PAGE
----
The two-year state budget plan approved by the Ohio House proposes an improvement in the state tax system. It calls for narrowing the tax break for “pass through” income, or business earnings that are taxed as individual income. This exemption, first made in 2013 and then expanded, reduces state revenue by roughly $1 billion a year. The House plan would reclaim a projected $528 million, and the bipartisan majority that approved the budget proposal directs much of the sum to leading, and neglected, priorities, such as children services, poor school districts and higher education.
So, this is a good thing, especially in view of this “LLC loophole” failing to deliver as proponents promised. It was pitched as a tool to generate new and expanded businesses, along with jobs. Yet the record shows Ohio lagging behind the nation in the rate of growth for new businesses. More, the state has seen comparatively little increase in new hires.
The House budget plan would reduce the amount of income going tax-free, from the first $250,000 to the first $100,000. It eliminates another feature that taxes any remaining income at a special rate of 3 percent. Instead, the income would be subject to the rates for everyone else, the top rate currently near 5 percent.
Give Speaker Larry Householder credit for running counter to many Republican allies. Yet political reality no doubt helps to explain another wrinkle in the House plan -- a 6.6 percent across-the-board reduction in income tax rates, that top rate edging down to 4.67 percent, compared to 7.5 percent not too long ago.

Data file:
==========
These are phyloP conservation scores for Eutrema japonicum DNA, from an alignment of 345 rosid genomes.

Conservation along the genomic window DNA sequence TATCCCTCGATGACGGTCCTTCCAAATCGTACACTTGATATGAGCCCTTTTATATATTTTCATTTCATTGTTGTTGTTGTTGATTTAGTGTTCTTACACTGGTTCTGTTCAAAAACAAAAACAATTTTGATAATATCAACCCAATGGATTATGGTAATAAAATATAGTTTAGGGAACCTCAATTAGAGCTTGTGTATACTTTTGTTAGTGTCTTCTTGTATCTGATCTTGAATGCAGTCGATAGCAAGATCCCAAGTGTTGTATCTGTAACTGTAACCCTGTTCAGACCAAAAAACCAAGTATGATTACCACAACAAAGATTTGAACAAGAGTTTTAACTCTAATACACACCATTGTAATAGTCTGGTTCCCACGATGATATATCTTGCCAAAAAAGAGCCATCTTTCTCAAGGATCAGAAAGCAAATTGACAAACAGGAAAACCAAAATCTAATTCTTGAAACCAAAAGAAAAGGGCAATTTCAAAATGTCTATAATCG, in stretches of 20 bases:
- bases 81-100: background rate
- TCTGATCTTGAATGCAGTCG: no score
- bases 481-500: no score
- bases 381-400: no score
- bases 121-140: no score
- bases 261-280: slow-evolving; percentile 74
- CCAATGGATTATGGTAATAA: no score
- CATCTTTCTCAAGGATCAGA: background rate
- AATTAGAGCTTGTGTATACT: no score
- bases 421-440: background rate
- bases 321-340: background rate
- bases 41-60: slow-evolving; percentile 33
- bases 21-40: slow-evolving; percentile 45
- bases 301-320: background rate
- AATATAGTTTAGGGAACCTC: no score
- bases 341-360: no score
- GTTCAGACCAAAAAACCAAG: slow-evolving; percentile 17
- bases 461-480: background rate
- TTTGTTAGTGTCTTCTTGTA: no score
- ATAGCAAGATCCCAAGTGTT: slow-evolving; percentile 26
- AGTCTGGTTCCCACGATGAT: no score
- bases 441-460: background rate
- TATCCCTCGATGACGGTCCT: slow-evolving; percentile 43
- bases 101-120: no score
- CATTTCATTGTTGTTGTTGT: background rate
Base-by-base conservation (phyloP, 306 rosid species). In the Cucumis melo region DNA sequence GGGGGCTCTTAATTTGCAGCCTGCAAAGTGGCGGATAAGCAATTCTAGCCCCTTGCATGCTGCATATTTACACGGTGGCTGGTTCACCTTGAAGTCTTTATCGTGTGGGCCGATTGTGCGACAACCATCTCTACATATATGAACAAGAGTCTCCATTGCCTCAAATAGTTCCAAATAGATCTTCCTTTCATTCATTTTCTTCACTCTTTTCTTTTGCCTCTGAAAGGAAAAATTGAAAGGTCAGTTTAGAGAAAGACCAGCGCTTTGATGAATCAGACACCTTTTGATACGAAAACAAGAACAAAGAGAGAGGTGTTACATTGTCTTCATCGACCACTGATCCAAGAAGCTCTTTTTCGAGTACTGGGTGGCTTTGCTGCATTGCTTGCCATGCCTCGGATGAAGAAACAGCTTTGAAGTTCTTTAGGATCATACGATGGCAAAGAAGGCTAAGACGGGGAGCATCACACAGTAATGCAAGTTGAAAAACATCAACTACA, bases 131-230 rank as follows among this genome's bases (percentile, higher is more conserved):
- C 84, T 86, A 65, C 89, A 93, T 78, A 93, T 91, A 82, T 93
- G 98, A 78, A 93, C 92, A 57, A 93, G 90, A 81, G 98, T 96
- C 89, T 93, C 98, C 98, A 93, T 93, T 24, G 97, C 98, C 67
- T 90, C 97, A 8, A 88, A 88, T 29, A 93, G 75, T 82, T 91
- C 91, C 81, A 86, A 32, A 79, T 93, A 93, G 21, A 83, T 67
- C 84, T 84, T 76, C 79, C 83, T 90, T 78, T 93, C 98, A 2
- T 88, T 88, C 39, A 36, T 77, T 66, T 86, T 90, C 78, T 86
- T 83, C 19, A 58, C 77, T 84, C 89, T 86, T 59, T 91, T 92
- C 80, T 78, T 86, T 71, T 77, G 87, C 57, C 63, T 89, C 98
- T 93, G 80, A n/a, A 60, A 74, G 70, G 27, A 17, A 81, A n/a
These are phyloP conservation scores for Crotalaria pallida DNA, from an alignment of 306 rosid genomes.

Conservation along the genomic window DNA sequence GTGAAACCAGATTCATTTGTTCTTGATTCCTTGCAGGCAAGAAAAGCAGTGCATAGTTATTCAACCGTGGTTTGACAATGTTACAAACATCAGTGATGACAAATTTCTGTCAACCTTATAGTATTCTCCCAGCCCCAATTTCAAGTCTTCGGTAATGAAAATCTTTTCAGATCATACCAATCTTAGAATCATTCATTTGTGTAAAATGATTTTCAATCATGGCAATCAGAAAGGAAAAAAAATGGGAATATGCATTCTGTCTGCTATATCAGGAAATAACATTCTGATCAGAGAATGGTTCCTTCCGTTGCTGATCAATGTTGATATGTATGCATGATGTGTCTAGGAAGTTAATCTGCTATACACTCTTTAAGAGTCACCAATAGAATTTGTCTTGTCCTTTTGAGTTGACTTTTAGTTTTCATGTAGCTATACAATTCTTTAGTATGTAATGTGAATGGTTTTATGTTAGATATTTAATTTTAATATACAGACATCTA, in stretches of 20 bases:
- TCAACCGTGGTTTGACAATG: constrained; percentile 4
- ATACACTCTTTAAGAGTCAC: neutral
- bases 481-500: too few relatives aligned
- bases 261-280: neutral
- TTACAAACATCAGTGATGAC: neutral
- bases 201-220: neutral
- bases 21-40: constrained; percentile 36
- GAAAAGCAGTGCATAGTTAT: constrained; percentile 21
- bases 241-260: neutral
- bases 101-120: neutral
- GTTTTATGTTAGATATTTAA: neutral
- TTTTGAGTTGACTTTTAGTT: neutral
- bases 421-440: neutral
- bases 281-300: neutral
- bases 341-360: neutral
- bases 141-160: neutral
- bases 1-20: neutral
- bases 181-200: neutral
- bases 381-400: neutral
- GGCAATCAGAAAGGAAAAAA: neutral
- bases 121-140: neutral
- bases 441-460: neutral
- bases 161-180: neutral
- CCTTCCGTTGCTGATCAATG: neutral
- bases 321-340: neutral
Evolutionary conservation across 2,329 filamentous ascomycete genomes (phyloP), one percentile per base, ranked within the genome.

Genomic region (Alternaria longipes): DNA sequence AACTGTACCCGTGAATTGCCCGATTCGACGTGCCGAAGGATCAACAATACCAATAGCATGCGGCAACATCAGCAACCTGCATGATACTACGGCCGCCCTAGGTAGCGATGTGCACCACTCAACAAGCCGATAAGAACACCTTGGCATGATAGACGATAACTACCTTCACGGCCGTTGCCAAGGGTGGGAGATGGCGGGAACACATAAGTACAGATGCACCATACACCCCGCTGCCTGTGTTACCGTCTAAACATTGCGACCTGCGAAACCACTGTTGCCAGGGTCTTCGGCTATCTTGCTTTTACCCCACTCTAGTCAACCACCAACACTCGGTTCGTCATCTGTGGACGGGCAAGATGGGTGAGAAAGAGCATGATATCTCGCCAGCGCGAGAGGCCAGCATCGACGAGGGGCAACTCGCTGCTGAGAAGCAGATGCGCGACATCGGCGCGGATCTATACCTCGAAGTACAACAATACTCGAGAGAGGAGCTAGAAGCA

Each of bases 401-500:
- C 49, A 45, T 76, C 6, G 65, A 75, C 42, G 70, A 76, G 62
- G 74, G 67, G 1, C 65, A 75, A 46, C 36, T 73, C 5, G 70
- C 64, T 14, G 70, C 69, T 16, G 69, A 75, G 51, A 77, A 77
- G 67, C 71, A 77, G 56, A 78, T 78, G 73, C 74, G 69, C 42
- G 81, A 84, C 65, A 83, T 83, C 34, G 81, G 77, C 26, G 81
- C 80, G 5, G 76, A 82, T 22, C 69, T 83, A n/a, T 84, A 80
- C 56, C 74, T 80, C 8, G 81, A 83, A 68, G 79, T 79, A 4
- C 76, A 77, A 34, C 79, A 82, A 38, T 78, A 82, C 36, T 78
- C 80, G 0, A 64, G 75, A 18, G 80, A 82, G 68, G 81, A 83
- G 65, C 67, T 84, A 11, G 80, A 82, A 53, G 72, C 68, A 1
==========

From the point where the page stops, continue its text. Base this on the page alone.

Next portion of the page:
That translates to less revenue for investment -- after a decade of disinvestment. More, as Policy Matters Ohio and the Institute on Taxation and Economic Policy show in an analysis released last week, the House plan leaves the poorest one-fifth of Ohioans without much relief. Three-quarters of those making less than $24,000 a year would not see any reduction in taxes.
All told, the poorest one-fifth would receive just 8 percent of the House tax cut. That would be the case even though low-income Ohioans, as the analysis notes, pay nearly twice as much of their income in state and local taxes as the wealthiest Ohioans do. So, even as the top 5 percent of households would pay virtually all of the increase from closing the LLC loophole, they still would enjoy a large net tax cut in the context of the tax reductions the past 15 years.
For those at the lowest income rungs, practically nothing would change, no matter the House budget plan also eliminating the income tax for those with incomes below $20,000 a year.
What would ease the tax burden for the poorest Ohioans? The analysis reinforces the already strong case for making refundable the state Earned Income Tax Credit for the working poor. State lawmakers upgraded the credit to 30 percent of the federal version in approving the state transportation budget. Yet it remains nonrefundable, and thus leaves out the poorest because they do not have income tax liability.
A refundable credit would repair that result. The analysis reports that by adding a refundable credit at 10 percent of the federal version, the bottom one-fifth of earners would receive 56 percent of the House tax cut, as opposed to 8 percent. They would do so at a relatively low cost, an estimated $170 million a year, or less than one-fifth of the LLC loophole.
No surprise that the Ohio Senate appears inclined to add its own version of a tax cut to the state budget. If that is the priority, route the relief to those who need it.